Originally published on May 15, 2016. The Handmaiden is now available on Amazon Prime instant streaming.
Overview: A con man hires a pickpocket to help him, but things go awry when unexpected love develops. CJ Entertainment; 2016; 145 Minutes.
The Web: Park Chan-wook’s The Handmaiden builds a web of deception and manipulation, a story in which the roles of puppeteers and puppets are indistinguishable. The film tangles the relationships between three primary people. Lady Hideko (Kim Min-hee) is a wealthy Japanese heiress promised to her predatory uncle. Sook-Hee (Kim Tae-ri) is a young thief disguised as Lady Hideko’s eponymous servant. And con man Count Fujiwarawho (Ha Jung-woo) who hires the pickpocket to sway the heiress into falling in love with him so that he may steal her fortune.
These characters lie. They betray. They backstab. Motives are always enshrouded in narrative fog. Performances, especially those of the female leads, accentuate this duplicity. Kim Min-hee as the proposed victim Lady Hideko balances confidence and naivete, dominance and submission. Kim Tae-ri as Sookee creates a dichotomy of innocence and guilt in her extremely confident screen debut.
Chan-wook: The film, with its composed atmosphere and elegantly haunting aesthetic, is an early contender for Best Director here at Cannes. At points, this erotic thriller resembles a horror film in tone and execution. Wook masterfully sells the convolution of the script, which, in lesser hands would undeniably feel messier and less nuanced and effective; this is a match made in heaven. He handles the twists and turns with a delicacy that doesn’t allow the convolution of the narrative to overtake the craft (as even the best deceptive stories often do) and is so assured in his direction that even the most bizarre chapters feel genuine.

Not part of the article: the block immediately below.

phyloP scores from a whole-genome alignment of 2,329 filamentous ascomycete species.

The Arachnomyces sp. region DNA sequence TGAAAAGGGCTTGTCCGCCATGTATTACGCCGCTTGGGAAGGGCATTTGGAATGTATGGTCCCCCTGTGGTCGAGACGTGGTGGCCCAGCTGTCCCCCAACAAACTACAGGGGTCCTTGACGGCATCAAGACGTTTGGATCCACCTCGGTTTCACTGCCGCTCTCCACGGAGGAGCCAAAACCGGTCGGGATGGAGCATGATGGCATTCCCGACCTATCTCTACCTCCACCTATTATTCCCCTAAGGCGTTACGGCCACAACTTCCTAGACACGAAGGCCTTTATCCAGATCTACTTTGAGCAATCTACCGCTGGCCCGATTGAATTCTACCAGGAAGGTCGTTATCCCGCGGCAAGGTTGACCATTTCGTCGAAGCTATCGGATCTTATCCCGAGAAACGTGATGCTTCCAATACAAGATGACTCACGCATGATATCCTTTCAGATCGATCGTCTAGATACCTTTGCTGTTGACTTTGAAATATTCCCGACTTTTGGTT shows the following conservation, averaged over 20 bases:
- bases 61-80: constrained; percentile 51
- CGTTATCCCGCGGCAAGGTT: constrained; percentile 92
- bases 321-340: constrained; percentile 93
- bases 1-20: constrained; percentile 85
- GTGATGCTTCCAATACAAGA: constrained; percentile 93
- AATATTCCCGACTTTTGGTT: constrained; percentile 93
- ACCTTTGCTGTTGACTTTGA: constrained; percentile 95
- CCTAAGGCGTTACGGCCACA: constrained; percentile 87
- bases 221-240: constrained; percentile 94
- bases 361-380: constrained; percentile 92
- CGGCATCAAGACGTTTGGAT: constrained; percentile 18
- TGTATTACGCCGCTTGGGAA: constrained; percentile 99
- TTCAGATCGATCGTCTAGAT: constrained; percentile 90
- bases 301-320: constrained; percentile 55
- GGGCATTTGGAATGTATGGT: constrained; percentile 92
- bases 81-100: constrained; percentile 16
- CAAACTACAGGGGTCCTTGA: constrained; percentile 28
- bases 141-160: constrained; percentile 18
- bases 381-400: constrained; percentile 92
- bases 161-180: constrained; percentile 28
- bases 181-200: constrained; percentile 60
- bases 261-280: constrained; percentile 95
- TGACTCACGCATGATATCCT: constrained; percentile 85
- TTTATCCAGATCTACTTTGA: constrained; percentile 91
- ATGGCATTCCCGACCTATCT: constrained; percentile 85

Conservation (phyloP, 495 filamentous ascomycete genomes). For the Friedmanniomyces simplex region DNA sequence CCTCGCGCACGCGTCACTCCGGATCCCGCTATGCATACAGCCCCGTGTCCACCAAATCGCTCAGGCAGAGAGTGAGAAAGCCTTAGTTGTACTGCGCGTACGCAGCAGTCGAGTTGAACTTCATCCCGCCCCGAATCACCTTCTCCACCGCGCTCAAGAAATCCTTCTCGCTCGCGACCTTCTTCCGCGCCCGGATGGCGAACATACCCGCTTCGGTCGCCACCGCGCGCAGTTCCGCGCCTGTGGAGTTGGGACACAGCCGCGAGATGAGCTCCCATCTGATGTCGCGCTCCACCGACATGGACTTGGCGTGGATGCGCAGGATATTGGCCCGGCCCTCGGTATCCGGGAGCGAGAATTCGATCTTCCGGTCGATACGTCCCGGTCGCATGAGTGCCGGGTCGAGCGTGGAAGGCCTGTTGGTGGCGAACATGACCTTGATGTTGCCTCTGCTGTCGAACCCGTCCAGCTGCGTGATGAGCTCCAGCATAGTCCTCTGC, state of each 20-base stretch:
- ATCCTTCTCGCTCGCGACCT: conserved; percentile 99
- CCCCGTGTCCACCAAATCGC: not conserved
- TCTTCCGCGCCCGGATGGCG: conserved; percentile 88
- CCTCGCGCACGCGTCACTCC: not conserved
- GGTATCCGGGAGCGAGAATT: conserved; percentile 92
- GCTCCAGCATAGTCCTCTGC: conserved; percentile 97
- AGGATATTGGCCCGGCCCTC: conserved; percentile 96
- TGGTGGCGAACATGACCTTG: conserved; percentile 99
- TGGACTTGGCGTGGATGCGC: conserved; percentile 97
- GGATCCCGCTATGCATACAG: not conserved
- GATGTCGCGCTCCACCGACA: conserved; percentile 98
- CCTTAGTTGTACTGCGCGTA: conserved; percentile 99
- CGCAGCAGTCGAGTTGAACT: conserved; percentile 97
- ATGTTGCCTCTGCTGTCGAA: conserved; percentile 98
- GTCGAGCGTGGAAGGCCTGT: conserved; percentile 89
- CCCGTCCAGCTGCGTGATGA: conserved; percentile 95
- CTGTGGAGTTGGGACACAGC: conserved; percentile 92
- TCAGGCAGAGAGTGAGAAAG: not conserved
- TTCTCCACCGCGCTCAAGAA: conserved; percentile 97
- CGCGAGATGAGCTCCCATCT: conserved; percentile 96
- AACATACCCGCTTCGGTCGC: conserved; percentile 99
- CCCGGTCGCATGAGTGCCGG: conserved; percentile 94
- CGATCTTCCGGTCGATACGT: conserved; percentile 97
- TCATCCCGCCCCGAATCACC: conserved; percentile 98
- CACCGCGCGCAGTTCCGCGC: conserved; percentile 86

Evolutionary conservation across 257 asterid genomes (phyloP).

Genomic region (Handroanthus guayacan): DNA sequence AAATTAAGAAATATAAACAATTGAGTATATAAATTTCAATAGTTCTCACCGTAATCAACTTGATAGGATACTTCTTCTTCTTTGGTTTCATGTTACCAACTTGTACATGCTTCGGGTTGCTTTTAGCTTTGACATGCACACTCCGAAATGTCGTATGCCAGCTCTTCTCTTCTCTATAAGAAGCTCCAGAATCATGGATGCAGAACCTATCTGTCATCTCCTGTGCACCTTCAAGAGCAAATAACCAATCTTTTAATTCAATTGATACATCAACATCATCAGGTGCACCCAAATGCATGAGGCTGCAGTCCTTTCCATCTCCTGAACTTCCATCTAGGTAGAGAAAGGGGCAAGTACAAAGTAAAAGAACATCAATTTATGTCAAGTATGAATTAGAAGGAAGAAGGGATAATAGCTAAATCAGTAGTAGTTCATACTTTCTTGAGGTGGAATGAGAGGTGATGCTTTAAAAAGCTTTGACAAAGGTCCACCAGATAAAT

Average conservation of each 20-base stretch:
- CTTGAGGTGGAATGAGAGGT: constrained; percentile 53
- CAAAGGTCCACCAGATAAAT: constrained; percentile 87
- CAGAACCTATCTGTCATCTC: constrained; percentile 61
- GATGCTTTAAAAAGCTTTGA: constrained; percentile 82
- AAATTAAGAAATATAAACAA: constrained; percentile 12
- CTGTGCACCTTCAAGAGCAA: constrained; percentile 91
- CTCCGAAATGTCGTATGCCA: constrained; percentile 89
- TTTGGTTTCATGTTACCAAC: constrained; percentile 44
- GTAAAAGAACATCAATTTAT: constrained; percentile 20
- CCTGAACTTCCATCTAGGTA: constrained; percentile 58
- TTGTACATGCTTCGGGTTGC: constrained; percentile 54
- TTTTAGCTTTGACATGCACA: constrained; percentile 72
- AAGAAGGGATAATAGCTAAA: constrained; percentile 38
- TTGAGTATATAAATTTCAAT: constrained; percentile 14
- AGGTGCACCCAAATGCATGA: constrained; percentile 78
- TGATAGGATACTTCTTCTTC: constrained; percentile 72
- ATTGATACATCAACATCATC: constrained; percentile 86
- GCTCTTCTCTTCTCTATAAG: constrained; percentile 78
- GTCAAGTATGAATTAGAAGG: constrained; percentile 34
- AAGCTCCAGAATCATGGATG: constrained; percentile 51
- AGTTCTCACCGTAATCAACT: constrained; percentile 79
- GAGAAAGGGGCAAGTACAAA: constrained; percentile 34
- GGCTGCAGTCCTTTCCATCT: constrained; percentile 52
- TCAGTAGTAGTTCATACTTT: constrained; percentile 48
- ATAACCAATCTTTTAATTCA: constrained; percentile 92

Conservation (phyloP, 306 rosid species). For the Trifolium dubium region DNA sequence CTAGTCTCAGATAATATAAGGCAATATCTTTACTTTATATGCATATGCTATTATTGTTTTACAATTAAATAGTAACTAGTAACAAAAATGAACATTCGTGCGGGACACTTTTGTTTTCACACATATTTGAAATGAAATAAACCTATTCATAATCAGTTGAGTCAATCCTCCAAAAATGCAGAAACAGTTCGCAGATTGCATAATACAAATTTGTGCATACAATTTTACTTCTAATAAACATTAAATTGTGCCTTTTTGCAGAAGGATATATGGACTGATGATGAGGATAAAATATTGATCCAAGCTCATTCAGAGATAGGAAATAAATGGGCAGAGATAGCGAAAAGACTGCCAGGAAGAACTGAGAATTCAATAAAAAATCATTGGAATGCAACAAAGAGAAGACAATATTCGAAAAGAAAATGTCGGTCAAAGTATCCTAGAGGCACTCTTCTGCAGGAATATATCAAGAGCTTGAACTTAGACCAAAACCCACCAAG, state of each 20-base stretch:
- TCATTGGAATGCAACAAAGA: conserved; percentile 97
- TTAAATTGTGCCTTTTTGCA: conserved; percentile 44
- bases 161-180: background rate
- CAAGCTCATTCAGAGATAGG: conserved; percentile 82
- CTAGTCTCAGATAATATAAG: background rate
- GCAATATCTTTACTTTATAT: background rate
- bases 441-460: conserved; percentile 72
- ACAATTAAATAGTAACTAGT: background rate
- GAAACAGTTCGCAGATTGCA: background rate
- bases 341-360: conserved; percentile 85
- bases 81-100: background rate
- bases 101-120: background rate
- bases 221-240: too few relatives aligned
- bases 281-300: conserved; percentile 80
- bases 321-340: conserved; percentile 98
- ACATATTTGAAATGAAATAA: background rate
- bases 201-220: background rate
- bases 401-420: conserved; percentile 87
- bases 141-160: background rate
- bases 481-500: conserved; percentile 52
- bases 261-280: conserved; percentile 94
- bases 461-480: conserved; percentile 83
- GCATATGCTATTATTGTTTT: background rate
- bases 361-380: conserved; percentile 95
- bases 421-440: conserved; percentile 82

The film is efficient and its pacing taut and economic- a welcome experience in the Cannes sea of three hour films (many of which would benefit heavily from some time in the editing room). Told in three clean parts, The Handmaiden weaves in and out of different perceptions and embeds subtle hints and clues that add to the complex mystery at the film’s core. Each element compliments the next perfectly and every scene seems to offer only new information. The cinematography from long-time Chan-wook collaborator Chung-Hoon Chung upholds the excellent artistic standards of their earlier films. Everything, from the creaky halls of the estate to the basement torture chamber underbelly and the exquisite outdoor sequences, resonates with an elegance that completely mesmerizes. This aesthetic language, paired with a beautiful orchestral score, establishes a wealth of depraved beauty to the film.
Overall: The Handmaiden is an extremely entertaining, gorgeously presented sleek film, oozing with eroticism and hiding maliciously dark undertones beneath fantastic performances, even if it is not always serious.